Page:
Effective lawn care isn’t just about knowing what to do. It’s also about knowing what not to do! If you take the wrong steps when caring for your lawn, you could seriously harm the turf, whether by damaging it directly or by making it more vulnerable to diseases and shortages of key resources.
As a lawn maintenance service with extensive experience in Michigan, Lush Lawn is committed to helping you recognize and avoid the most common lawn care mistakes that local homeowners make. When trying to improve the health of your lawn, make sure to watch out for:
The Top 6 Common Lawn Care Mistakes to Avoid
1. Excessive or Incorrect Fertilizing
One of the most common lawn care mistakes for Michigan homeowners is to fertilize their lawns incorrectly. This usually means spreading too much fertilizer, though it can also mean fertilizing at the wrong times or in the wrong places. Such mistakes can harm your turf both directly and indirectly. Directly, they can damage your grass and prevent it from growing to its full potential.
Indirectly, they contribute to the development of separate threats to your turf. Weeds, fungi, and other organisms that attack or crowd out grass rely on many of the same nutrients found in lawn fertilizer. So if you fertilize too heavily or at the wrong times, you give these plants the nutrients they need to ruin your turf!
Luckily, this mistake is fairly easy to avoid. Consult a professional lawn fertilizer service and weed control company such as Lush Lawn and figure out exactly how much fertilizer your yard needs, when it should be spread, and what the best way to distribute it is. Then apply that fertilizer exactly according to these parameters. This way, your yard will have all the nutrients it needs to thrive, but there won’t be any left over for weeds and fungus.
2. Heavy Watering
Not only should you avoid applying too much fertilizer to your lawn, but you also have to be careful about how much water you use. Michigan has a moist, wet climate, meaning your turf only needs so much help from you to stay hydrated. If you use more water than necessary, you prevent your grass from growing deep roots. This will make them weaker over the long haul, as shorter roots mean that the grass can’t access moisture and nutrients deep in the soil. To avoid this, figure out exactly how much water your plants need and when they need it; then water regularly in that exact way.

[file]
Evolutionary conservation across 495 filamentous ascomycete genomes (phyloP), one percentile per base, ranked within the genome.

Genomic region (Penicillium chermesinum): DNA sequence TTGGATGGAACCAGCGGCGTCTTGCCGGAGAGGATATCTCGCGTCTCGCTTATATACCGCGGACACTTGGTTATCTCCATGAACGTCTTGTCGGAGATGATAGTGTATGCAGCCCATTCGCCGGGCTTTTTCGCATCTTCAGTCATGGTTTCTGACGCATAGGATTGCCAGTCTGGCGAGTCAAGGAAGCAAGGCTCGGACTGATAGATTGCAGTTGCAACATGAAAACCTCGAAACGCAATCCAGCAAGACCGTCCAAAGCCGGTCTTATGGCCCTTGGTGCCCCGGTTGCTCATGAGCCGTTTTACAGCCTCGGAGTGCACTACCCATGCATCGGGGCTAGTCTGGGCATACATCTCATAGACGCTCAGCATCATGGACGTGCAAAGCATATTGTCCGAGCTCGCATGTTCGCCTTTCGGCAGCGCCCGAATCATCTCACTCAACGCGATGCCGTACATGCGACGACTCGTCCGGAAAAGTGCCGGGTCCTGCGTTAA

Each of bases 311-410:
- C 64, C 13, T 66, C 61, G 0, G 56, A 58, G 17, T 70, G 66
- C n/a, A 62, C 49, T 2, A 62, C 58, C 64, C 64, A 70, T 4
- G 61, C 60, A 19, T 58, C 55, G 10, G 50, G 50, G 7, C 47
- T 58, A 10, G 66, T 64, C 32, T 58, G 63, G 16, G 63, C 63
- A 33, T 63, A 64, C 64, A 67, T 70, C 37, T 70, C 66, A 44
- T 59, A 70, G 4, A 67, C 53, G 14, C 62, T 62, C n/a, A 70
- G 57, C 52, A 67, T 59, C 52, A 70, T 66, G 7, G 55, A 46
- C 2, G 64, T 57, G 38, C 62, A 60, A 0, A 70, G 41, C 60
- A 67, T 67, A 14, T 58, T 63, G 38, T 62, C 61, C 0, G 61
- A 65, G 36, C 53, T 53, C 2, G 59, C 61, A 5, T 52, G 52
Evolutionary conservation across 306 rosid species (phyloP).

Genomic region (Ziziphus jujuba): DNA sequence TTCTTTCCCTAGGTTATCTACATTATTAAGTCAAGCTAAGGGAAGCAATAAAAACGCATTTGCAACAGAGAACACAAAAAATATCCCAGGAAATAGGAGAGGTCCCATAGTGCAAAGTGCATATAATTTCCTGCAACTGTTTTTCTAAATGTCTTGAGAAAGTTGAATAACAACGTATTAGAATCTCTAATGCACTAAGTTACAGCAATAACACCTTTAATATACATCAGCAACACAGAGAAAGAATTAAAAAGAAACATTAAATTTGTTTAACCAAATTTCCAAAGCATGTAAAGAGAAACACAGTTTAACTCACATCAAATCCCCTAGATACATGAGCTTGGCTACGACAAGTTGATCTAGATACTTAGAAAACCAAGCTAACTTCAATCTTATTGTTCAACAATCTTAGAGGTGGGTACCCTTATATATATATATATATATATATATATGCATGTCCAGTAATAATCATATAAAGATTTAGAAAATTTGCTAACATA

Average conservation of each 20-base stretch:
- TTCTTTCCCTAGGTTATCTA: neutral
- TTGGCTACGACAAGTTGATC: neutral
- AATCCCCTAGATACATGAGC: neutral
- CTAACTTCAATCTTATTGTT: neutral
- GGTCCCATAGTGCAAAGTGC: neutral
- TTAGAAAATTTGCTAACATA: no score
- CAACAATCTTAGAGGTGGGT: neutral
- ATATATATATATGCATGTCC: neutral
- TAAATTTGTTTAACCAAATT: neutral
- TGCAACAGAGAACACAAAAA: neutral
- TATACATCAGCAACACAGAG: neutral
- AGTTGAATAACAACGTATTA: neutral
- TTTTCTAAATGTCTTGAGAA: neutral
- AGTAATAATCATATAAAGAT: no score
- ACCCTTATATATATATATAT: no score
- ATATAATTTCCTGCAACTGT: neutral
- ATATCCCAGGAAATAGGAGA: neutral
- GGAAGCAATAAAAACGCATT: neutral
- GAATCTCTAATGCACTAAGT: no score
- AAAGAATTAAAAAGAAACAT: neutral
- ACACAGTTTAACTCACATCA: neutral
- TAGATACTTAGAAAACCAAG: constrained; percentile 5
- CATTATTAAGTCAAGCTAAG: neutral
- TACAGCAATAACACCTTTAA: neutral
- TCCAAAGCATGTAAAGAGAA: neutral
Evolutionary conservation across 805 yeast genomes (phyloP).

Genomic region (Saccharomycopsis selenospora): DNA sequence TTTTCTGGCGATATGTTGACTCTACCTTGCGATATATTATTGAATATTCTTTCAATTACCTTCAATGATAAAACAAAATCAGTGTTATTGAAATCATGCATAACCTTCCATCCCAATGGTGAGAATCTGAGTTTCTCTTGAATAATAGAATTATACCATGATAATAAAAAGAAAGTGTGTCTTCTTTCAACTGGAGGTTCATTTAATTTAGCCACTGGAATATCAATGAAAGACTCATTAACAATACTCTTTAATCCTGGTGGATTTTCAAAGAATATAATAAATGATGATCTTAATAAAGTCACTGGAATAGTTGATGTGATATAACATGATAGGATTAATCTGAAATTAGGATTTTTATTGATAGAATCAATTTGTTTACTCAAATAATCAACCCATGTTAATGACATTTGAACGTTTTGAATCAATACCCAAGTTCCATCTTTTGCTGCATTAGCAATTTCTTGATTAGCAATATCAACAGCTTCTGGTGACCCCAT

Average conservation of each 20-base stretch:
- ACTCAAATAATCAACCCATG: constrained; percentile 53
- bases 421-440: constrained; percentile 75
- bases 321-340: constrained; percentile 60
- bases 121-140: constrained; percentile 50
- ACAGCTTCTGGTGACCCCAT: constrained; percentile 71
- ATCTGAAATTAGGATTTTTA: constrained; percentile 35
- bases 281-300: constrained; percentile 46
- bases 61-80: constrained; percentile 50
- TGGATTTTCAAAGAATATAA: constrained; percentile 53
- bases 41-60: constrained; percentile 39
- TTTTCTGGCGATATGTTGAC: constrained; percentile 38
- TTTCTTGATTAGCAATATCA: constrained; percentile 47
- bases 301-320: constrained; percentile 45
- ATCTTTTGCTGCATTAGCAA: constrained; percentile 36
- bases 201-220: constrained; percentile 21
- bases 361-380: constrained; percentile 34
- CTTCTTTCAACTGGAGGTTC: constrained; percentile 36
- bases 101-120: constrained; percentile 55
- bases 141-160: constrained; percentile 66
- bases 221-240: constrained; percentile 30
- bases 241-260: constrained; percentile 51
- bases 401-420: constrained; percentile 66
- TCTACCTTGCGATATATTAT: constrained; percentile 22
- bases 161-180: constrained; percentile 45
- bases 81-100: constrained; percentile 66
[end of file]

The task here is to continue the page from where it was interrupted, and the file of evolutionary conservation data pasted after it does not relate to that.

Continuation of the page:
On the other hand, Michigan often experiences drought weather during the summer. The warm sunshine is welcome but without rain, the heat can strain your lawn. To combat drought harm, Lush Lawn has developed a special Water Maximizer application that is designed to help your grass retain moisture and stay green even in the most severe summer weather.
3. Cutting Too Short
Michigan homeowners correctly perceive that they need to cut their grass on a regular basis before it becomes too crowded and unruly. But cut your grass too short and you’ll have the opposite problem. Short blades can’t absorb as much energy from the sun, and they have trouble supporting the deep roots that are so important for strong grass. To keep this problem to a minimum, avoid cutting more than a third of the length of your grass blades when you mow them.
4. Using a Dull Blade
Not only do you need to avoid cutting your blade too short, but you must also make sure that the blade you use for cutting is sufficiently sharp. A dull blade will tear the grass and cut it unevenly. Even if this unevenness isn’t visible to you, it affects the health of the grass. Fungi and bacteria can get into the torn areas and infect the entire plant. To prevent this from happening, sharpen the blade on your lawn mower at least twice each season. Then sharpen it again whenever it feels like the blade is tugging on or crushing the grass.
5. Disposing of Clippings
After mowing their lawns, many Michiganders just throw the clippings away. But this is a waste of valuable nitrogen and other nutrients that build up in the blades. So instead of bagging and disposing of the cuttings, simply leave them out in your lawn. The only exception is if the area you’re trimming contains weeds or infected plants. Leaving the clippings out will spread the weeds or fungus, so dispose of them immediately.
6. Poor Soil pH
Different species of grass require soils with different pH levels or levels of acidity or basicity. If you don’t make sure the pH matches the needs of your grass, you may let the soil become inhospitable to your preferred turf. To avoid this, conduct regular pH tests of your soil, and figure out what pH level is best for the turf you’re using. If the two ever do not match, contact a professional and ask about using products like lime or sulfur to change the soil pH.
Looking for assistance with lawn care? Call in the experts at Lush Lawn today!